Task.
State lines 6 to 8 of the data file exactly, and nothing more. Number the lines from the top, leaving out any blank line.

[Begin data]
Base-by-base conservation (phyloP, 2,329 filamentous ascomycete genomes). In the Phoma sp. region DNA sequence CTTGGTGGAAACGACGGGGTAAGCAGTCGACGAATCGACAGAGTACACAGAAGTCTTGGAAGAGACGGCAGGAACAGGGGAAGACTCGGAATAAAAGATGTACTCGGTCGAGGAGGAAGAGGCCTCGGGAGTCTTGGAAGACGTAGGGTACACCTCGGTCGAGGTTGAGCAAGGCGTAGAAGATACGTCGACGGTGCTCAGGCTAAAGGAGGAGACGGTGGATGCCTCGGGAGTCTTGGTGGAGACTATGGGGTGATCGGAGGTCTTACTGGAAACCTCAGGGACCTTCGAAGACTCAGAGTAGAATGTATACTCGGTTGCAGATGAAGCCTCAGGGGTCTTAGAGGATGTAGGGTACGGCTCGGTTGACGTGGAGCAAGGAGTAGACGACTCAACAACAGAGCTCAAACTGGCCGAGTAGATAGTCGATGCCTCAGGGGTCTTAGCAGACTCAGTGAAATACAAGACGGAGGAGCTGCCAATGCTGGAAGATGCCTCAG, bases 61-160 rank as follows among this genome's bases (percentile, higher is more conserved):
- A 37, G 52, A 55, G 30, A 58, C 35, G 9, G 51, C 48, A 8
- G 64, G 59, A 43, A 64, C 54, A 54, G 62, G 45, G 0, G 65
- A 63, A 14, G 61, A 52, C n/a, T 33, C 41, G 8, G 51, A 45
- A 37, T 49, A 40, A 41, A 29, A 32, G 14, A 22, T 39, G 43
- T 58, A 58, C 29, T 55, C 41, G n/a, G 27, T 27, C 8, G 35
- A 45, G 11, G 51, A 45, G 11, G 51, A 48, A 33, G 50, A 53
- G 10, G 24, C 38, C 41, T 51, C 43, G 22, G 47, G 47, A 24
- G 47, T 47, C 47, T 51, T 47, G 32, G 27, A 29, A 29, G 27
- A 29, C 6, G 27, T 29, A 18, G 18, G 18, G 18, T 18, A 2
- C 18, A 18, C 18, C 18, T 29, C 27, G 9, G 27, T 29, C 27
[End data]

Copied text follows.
- T 58, A 58, C 29, T 55, C 41, G n/a, G 27, T 27, C 8, G 35
- A 45, G 11, G 51, A 45, G 11, G 51, A 48, A 33, G 50, A 53
- G 10, G 24, C 38, C 41, T 51, C 43, G 22, G 47, G 47, A 24